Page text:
Monday, October 7, 2013

Metamorphic Rock activities

This is a great activity I saw all over on Pinterest---the Metamorphic Snickers Bar. You start with a Snickers Bar, representing a sedimentary rock. (You can see distinct layers, as well as inclusions like fossils.) Put the "rock" in a ziploc bag and add intense heat and pressure.
I had the children put a book on top of the bag (to distribute the pressure more evenly) and count to 30.
Your sedimentary rock has metamorphosed into a metamorphic rock! You can see the mineral components are basically the same, but they look totally different. This new "rock" exhibits foliation! And now you can eat it; yum!
Seb's drawing of his two "rocks"

Here's another way to demonstrate foliation and metamorphosis (via The Happy Scientist. As I've said before, his site is so great. He explains all this stuff way better than I do. Well worth the subscription price!). Make a bunch of different minerals and sediment by rolling little balls out of a few different colors of playdough. (I had each boy roll out several balls of one color, and then they traded around so everyone had some balls of each color.)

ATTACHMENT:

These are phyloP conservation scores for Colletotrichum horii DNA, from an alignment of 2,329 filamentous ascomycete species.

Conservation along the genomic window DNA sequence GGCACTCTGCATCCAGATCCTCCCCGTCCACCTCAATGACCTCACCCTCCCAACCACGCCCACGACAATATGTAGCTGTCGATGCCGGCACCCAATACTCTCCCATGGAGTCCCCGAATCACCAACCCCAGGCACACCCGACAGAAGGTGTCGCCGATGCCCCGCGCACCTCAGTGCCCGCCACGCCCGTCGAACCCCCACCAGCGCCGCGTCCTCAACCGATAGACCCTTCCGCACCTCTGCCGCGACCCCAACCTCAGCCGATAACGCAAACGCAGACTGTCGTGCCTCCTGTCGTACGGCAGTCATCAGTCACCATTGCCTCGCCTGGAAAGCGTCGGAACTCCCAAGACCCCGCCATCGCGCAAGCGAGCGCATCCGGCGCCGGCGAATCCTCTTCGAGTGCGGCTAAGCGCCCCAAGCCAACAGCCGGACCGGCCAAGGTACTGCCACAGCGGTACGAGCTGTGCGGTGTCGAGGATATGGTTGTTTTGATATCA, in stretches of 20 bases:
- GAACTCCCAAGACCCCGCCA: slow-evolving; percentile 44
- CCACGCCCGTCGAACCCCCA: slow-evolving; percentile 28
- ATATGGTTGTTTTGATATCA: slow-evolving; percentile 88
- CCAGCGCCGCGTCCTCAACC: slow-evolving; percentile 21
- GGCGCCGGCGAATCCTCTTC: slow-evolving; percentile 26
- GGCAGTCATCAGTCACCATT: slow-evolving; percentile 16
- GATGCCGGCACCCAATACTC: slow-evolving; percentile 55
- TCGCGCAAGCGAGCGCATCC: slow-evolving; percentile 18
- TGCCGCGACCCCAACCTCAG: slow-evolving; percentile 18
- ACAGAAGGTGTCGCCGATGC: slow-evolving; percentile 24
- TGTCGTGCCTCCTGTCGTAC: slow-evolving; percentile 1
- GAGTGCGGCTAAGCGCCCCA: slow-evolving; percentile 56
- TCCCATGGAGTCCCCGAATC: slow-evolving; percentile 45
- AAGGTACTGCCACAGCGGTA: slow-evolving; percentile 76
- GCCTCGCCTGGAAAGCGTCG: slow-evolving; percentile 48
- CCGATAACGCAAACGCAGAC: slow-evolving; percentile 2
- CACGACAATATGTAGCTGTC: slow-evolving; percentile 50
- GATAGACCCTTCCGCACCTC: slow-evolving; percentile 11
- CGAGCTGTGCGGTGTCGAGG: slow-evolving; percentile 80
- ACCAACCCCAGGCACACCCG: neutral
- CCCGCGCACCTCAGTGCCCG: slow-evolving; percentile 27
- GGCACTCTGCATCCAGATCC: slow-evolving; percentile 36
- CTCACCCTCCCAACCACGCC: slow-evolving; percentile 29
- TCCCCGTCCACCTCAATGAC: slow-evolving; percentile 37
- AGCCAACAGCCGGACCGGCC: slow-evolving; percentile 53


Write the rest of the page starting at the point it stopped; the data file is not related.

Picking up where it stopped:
Group several balls together and add some gentle pressure, to make these minerals and sediments stay together in a consolidated "sedimentary rock." You can cut your rock gently in half with a butter knife to see how it looks in cross section.
Now press down on your sedimentary rock to simulate the heat and pressure created deep inside the earth.
Cut the rock in half again. Now you can see foliation of the minerals!
You can metamorphose the rock again to see more foliation and marbling! (Some metamorphic rocks metamorphose again into a new rock when even more pressure is added to them.)

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